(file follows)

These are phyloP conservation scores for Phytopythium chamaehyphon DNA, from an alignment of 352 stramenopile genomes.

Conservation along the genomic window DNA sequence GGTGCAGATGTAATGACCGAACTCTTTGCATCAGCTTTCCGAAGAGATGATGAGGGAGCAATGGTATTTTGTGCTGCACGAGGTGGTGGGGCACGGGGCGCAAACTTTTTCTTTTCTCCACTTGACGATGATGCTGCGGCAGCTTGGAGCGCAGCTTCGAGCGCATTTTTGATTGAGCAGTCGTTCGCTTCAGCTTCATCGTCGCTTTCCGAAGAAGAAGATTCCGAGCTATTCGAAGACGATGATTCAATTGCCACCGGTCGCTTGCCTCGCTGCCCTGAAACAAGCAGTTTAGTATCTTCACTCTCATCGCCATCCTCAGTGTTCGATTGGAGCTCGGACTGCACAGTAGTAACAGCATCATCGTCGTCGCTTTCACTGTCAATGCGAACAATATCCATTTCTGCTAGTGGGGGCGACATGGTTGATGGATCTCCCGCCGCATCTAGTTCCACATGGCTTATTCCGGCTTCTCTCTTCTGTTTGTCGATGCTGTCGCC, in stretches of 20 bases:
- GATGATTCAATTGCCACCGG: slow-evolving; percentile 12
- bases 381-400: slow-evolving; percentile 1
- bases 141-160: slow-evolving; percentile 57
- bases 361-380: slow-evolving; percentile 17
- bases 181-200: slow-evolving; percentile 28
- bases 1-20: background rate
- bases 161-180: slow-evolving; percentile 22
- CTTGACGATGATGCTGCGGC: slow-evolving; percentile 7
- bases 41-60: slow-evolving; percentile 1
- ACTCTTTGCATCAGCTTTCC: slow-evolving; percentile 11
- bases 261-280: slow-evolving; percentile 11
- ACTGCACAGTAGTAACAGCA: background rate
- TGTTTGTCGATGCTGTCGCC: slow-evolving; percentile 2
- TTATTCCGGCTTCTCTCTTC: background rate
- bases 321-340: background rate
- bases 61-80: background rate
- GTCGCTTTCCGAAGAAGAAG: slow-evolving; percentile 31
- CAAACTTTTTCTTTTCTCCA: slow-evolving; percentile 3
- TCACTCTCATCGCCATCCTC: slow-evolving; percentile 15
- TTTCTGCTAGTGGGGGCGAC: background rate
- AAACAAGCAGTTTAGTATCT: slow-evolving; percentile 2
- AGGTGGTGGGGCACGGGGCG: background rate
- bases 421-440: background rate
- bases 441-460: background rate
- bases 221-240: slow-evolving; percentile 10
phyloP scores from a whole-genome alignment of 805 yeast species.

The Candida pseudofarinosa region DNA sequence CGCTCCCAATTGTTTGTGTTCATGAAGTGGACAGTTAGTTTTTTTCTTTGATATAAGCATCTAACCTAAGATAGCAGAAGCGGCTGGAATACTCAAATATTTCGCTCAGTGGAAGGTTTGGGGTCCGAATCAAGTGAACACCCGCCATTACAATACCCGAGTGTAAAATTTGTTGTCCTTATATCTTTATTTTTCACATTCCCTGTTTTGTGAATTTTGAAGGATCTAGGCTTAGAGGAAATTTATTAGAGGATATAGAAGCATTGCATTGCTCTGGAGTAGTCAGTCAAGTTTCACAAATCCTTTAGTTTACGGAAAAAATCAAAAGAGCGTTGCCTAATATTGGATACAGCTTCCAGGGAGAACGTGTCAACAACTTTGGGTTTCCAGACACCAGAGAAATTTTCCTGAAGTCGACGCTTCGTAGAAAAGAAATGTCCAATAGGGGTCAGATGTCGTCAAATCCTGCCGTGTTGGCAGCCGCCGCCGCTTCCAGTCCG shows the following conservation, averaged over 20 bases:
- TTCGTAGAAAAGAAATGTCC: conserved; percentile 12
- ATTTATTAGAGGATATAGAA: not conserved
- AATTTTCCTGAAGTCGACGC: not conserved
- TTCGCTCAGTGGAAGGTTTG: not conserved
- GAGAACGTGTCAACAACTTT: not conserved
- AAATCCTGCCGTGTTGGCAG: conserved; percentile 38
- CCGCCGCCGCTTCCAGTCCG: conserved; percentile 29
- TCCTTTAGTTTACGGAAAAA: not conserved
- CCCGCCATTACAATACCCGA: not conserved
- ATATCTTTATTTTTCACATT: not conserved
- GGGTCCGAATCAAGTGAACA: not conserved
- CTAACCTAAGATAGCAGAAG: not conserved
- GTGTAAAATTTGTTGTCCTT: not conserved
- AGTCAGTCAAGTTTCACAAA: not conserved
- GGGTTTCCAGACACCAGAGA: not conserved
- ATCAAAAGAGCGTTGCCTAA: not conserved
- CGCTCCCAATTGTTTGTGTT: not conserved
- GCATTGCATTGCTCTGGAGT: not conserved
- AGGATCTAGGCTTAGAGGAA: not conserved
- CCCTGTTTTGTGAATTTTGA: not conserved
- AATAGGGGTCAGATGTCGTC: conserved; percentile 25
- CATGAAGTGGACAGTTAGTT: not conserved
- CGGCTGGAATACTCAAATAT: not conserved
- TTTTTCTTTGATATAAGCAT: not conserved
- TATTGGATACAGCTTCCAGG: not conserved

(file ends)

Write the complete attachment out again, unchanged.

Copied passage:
These are phyloP conservation scores for Phytopythium chamaehyphon DNA, from an alignment of 352 stramenopile genomes.

Conservation along the genomic window DNA sequence GGTGCAGATGTAATGACCGAACTCTTTGCATCAGCTTTCCGAAGAGATGATGAGGGAGCAATGGTATTTTGTGCTGCACGAGGTGGTGGGGCACGGGGCGCAAACTTTTTCTTTTCTCCACTTGACGATGATGCTGCGGCAGCTTGGAGCGCAGCTTCGAGCGCATTTTTGATTGAGCAGTCGTTCGCTTCAGCTTCATCGTCGCTTTCCGAAGAAGAAGATTCCGAGCTATTCGAAGACGATGATTCAATTGCCACCGGTCGCTTGCCTCGCTGCCCTGAAACAAGCAGTTTAGTATCTTCACTCTCATCGCCATCCTCAGTGTTCGATTGGAGCTCGGACTGCACAGTAGTAACAGCATCATCGTCGTCGCTTTCACTGTCAATGCGAACAATATCCATTTCTGCTAGTGGGGGCGACATGGTTGATGGATCTCCCGCCGCATCTAGTTCCACATGGCTTATTCCGGCTTCTCTCTTCTGTTTGTCGATGCTGTCGCC, in stretches of 20 bases:
- GATGATTCAATTGCCACCGG: slow-evolving; percentile 12
- bases 381-400: slow-evolving; percentile 1
- bases 141-160: slow-evolving; percentile 57
- bases 361-380: slow-evolving; percentile 17
- bases 181-200: slow-evolving; percentile 28
- bases 1-20: background rate
- bases 161-180: slow-evolving; percentile 22
- CTTGACGATGATGCTGCGGC: slow-evolving; percentile 7
- bases 41-60: slow-evolving; percentile 1
- ACTCTTTGCATCAGCTTTCC: slow-evolving; percentile 11
- bases 261-280: slow-evolving; percentile 11
- ACTGCACAGTAGTAACAGCA: background rate
- TGTTTGTCGATGCTGTCGCC: slow-evolving; percentile 2
- TTATTCCGGCTTCTCTCTTC: background rate
- bases 321-340: background rate
- bases 61-80: background rate
- GTCGCTTTCCGAAGAAGAAG: slow-evolving; percentile 31
- CAAACTTTTTCTTTTCTCCA: slow-evolving; percentile 3
- TCACTCTCATCGCCATCCTC: slow-evolving; percentile 15
- TTTCTGCTAGTGGGGGCGAC: background rate
- AAACAAGCAGTTTAGTATCT: slow-evolving; percentile 2
- AGGTGGTGGGGCACGGGGCG: background rate
- bases 421-440: background rate
- bases 441-460: background rate
- bases 221-240: slow-evolving; percentile 10
phyloP scores from a whole-genome alignment of 805 yeast species.

The Candida pseudofarinosa region DNA sequence CGCTCCCAATTGTTTGTGTTCATGAAGTGGACAGTTAGTTTTTTTCTTTGATATAAGCATCTAACCTAAGATAGCAGAAGCGGCTGGAATACTCAAATATTTCGCTCAGTGGAAGGTTTGGGGTCCGAATCAAGTGAACACCCGCCATTACAATACCCGAGTGTAAAATTTGTTGTCCTTATATCTTTATTTTTCACATTCCCTGTTTTGTGAATTTTGAAGGATCTAGGCTTAGAGGAAATTTATTAGAGGATATAGAAGCATTGCATTGCTCTGGAGTAGTCAGTCAAGTTTCACAAATCCTTTAGTTTACGGAAAAAATCAAAAGAGCGTTGCCTAATATTGGATACAGCTTCCAGGGAGAACGTGTCAACAACTTTGGGTTTCCAGACACCAGAGAAATTTTCCTGAAGTCGACGCTTCGTAGAAAAGAAATGTCCAATAGGGGTCAGATGTCGTCAAATCCTGCCGTGTTGGCAGCCGCCGCCGCTTCCAGTCCG shows the following conservation, averaged over 20 bases:
- TTCGTAGAAAAGAAATGTCC: conserved; percentile 12
- ATTTATTAGAGGATATAGAA: not conserved
- AATTTTCCTGAAGTCGACGC: not conserved
- TTCGCTCAGTGGAAGGTTTG: not conserved
- GAGAACGTGTCAACAACTTT: not conserved
- AAATCCTGCCGTGTTGGCAG: conserved; percentile 38
- CCGCCGCCGCTTCCAGTCCG: conserved; percentile 29
- TCCTTTAGTTTACGGAAAAA: not conserved
- CCCGCCATTACAATACCCGA: not conserved
- ATATCTTTATTTTTCACATT: not conserved
- GGGTCCGAATCAAGTGAACA: not conserved
- CTAACCTAAGATAGCAGAAG: not conserved
- GTGTAAAATTTGTTGTCCTT: not conserved
- AGTCAGTCAAGTTTCACAAA: not conserved
- GGGTTTCCAGACACCAGAGA: not conserved
- ATCAAAAGAGCGTTGCCTAA: not conserved
- CGCTCCCAATTGTTTGTGTT: not conserved
- GCATTGCATTGCTCTGGAGT: not conserved
- AGGATCTAGGCTTAGAGGAA: not conserved
- CCCTGTTTTGTGAATTTTGA: not conserved
- AATAGGGGTCAGATGTCGTC: conserved; percentile 25
- CATGAAGTGGACAGTTAGTT: not conserved
- CGGCTGGAATACTCAAATAT: not conserved
- TTTTTCTTTGATATAAGCAT: not conserved
- TATTGGATACAGCTTCCAGG: not conserved